|Values are valid only on day of printing.|
Aiding in the rapid diagnosis of herpes simplex virus (HSV) infections, including qualitative detection of HSV DNA in cerebrospinal fluid and other (non-blood) clinical specimens
Qualitative detection of HSV DNA
Herpes simplex virus (HSV) causes various clinical syndromes. Anatomic sites infected include skin, lips, oral cavity, eyes, genital tract, and central nervous system (CNS). Systemic involvement may also occur.
Fresh brain tissue is the definitive specimen for detection of HSV from patients with CNS disease. However, because brain biopsy is an invasive procedure, it is infrequently performed for laboratory diagnosis. Similarly, it is difficult to recover HSV from cerebrospinal fluid (CSF) specimens in culture systems, and the serologic diagnosis of HSV CNS disease has not been informative during early onset disease. HSV PCR detection from CSF is a sensitive and specific alternative for detection of disease involving the CNS, as well as oral, genital, ocular, and other sites.
This is a qualitative assay; results are reported either as negative or positive for herpes simplex virus (HSV) type 1 or HSV type 2, or HSV indeterminate.
Detection of HSV DNA in clinical specimens supports the clinical diagnosis of infection due to the virus.
HSV DNA is not detected in cerebrospinal fluid from patients without central nervous system disease caused by this virus.
A negative result does not eliminate the possibility of herpes simplex virus (HSV) infection. HSV DNA may not be detectable in the early acute stages of the central nervous system disease. In addition, in some cases, after initial detection (positive result), HSV DNA may only be present in cerebrospinal fluid (CSF) for 3 to 4 weeks after initial presentation of symptoms. DNA levels may fall to undetectable with time.
Although the reference range is typically "negative" for this assay, this assay may detect viral shedding in asymptomatic individuals. This may be especially relevant when dermal or genital sites are tested, since intermittent shedding without noticeable lesions has been described.(1) CSF DNA is not expected to contain detectable HSV DNA in patients without related disease. This assay is only to be used for patients with a clinical history and symptoms consistent with HSV infection, and must be interpreted in the context of the clinical picture. This test should not be used to screen asymptomatic patients.
Accuracy/Diagnostic Sensitivity and Specificity:
Of 200 specimens processed by both shell vial assay and LightCycler, herpes simplex virus (HSV) was detected in 88 specimens (44%). All 88 positive specimens were detected by LightCycler compared with 69 by the shell vial assay. The 19 discrepant results (LightCycler positive, shell vial assay negative) were resolved as true positive results by using a PCR assay directed to another gene target (thymidine kinase) of the virus.
Of 100 cerebrospinal fluid (CSF) specimens tested by both conventional PCR and LightCycler, HSV was detected in 38 specimens by both techniques. Four specimens were detected only by conventional PCR; however 6 specimens were detected exclusively by LightCycler. Fifty-two specimens were found to be negative for HSV by both techniques.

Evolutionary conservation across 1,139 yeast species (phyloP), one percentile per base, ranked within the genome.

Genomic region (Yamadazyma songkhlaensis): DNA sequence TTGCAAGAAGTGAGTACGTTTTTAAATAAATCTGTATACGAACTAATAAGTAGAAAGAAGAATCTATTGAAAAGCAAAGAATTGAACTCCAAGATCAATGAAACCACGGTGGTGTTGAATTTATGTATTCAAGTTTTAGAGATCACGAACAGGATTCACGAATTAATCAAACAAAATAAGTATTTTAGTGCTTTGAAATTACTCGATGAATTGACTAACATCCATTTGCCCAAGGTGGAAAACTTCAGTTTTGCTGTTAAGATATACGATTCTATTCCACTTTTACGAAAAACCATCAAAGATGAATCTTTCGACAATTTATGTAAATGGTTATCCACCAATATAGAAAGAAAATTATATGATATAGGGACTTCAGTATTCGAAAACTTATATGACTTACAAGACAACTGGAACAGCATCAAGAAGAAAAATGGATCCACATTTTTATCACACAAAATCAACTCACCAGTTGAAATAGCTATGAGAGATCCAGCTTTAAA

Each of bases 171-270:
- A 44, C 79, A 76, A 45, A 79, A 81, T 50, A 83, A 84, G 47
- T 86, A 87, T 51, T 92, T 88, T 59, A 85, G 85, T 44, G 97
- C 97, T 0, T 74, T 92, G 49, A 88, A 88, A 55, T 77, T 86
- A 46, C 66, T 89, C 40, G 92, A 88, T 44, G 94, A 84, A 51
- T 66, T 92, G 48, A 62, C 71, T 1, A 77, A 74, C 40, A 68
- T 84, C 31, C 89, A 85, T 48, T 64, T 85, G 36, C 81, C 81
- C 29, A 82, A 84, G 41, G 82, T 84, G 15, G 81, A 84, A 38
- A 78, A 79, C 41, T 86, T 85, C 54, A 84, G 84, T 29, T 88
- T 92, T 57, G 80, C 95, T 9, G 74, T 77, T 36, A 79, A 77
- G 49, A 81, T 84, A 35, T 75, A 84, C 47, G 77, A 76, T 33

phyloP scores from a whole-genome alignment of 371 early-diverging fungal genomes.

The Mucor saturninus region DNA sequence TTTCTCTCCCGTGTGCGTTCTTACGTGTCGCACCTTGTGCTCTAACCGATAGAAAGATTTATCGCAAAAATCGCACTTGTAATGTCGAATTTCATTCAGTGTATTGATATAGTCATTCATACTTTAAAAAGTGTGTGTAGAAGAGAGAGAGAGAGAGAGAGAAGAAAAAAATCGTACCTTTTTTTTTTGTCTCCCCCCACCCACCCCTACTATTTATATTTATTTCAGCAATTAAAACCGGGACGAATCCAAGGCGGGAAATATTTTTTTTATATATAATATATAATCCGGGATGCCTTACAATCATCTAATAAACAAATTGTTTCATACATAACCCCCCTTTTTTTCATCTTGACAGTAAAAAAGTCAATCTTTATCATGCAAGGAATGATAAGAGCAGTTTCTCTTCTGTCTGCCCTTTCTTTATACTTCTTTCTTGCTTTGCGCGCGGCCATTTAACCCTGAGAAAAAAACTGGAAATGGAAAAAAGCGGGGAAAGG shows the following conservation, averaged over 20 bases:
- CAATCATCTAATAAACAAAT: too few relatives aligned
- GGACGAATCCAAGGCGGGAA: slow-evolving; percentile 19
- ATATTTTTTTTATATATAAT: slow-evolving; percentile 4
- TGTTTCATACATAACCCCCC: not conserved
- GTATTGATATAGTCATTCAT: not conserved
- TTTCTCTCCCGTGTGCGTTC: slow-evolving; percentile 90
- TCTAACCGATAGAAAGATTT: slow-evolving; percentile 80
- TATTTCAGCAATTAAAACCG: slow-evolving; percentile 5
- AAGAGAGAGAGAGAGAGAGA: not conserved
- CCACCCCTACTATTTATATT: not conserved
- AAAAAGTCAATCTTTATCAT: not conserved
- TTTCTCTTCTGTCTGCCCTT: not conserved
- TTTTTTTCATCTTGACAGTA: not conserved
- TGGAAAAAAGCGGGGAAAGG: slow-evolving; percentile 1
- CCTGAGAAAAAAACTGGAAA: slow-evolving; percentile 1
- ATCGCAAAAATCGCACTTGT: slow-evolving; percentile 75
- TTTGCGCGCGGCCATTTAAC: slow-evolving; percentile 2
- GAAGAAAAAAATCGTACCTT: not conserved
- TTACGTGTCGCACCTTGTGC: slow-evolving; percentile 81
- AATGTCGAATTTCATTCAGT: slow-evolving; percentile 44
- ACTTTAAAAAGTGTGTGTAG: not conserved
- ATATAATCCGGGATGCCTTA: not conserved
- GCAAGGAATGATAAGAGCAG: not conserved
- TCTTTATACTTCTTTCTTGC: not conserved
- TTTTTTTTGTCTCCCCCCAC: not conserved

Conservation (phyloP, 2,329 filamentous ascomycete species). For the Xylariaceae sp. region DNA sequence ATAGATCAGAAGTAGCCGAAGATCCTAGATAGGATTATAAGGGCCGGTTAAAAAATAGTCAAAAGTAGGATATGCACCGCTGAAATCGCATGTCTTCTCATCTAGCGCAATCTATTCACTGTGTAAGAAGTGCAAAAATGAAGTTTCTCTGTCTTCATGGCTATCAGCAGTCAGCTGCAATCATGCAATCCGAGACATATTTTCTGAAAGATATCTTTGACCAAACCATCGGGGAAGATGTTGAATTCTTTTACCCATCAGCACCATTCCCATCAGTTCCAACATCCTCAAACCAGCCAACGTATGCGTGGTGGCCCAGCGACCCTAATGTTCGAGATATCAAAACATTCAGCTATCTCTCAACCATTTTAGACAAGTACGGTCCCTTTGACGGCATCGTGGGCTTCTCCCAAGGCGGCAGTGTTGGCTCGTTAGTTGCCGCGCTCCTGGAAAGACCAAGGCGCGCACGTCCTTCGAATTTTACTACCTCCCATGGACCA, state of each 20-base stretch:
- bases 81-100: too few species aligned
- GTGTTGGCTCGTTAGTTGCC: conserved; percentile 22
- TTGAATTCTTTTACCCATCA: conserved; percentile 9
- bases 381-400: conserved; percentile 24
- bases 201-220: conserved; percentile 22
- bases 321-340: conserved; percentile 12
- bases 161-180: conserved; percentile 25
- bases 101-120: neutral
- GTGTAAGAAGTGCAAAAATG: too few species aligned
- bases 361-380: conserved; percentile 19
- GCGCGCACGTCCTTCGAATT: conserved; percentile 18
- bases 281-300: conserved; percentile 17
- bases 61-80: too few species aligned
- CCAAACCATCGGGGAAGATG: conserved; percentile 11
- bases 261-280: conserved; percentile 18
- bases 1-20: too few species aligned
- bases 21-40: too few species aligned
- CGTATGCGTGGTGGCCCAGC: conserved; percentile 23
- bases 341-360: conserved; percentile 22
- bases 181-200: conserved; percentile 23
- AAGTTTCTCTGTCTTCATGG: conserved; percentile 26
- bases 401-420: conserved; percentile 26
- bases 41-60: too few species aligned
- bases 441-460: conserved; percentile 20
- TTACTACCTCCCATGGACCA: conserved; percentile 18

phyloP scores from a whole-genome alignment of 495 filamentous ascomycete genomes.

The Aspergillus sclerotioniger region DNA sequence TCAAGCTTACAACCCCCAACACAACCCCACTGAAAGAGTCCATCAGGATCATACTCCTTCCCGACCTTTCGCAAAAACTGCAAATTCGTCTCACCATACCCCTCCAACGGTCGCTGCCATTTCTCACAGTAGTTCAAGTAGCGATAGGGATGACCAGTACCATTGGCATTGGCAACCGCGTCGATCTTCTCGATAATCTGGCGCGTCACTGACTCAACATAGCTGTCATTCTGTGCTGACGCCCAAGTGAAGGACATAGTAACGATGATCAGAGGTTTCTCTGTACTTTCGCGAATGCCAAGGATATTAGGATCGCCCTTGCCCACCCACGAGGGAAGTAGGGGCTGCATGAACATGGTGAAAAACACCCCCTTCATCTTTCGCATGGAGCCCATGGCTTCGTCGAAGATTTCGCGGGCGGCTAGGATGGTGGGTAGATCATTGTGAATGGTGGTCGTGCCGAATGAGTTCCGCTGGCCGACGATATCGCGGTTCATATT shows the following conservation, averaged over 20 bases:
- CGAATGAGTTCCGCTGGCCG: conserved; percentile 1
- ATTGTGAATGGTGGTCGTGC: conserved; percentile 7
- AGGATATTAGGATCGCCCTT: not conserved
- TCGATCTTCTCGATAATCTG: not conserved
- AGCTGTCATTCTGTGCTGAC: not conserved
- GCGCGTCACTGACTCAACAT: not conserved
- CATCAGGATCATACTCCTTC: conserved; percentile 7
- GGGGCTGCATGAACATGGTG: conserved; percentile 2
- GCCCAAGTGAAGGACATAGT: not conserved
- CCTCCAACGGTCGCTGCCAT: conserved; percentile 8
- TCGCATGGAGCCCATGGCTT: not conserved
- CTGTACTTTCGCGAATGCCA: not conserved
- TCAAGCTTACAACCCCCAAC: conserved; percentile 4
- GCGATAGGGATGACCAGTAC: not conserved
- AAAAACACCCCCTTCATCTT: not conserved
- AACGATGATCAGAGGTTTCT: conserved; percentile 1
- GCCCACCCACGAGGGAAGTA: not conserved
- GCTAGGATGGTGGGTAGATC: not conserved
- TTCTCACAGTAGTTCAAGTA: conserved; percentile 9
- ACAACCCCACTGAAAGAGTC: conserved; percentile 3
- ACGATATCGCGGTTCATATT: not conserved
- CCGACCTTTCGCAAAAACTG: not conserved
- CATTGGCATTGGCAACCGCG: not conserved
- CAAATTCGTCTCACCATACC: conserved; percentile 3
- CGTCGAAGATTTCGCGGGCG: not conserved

Supplemental Data (Spiking Studies):
To supplement the above data, approximately 30 negative specimens each of various types were spiked with HSV 1 and HSV 2 plasmid control at the limit of detection (10 copies DNA target/microliter). The spiked specimens were run in a blinded fashion along with approximately 30 negative (nonspiked) specimens each of various specimen types; 92% to 100% of the spiked specimens were positive and 100% of the nonspiked specimens were negative.
Analytical Sensitivity/Limit of Detection (LoD):
The lower LoD of this assay is 10 DNA target copies per microliter. This was established in anogenital swabs and confirmed in each specimen type accepted for this assay.
No PCR signal was obtained from extracts of 27 bacterial, viral, and fungal isolates that could be found as normal flora in sites normally tested for this organism or that could cause similar symptoms.
Inter-assay and intra-assay precision was 100% and 100%, respectively.
1. Schiffer JT, Corye L: New concepts in understanding genital herpes. Curr Infect Dis Rep Nov 2009;11(6):457-464
2. Espy MJ, Uhl JR, Svien KA: Laboratory diagnosis of herpes simplex virus infections in the clinical laboratory by LightCycler PCR. J Clin Microbiol 2000;38(2):795-799
3. Espy MJ, Ross TK, Teo R: Evaluation of LightCycler PCR for implementation of laboratory diagnosis of herpes simplex virus infections. J Clin Microbiol 2000;38(8):3116-3118
4. Sauerbrei A, Eichhorn U, Hottenrott G, Wutzler P: Virological diagnosis of herpes simplex encephalitis. J Clin Virol 2000;17(1):31-36
5. Mitchell PS, Espy MJ, Smith TF, et al: Laboratory diagnosis of central nervous system infections with herpes simplex virus by PCR performed with cerebrospinal fluid specimens. J Clin Microbiol 1997;35(11):2873-2877
6. Yi-Wei T, Mitchell PS, Espy MJ, et al: Molecular diagnosis of herpes simplex virus infections in the central nervous system. J Clin Microbiol 1999;37(7):2127-2136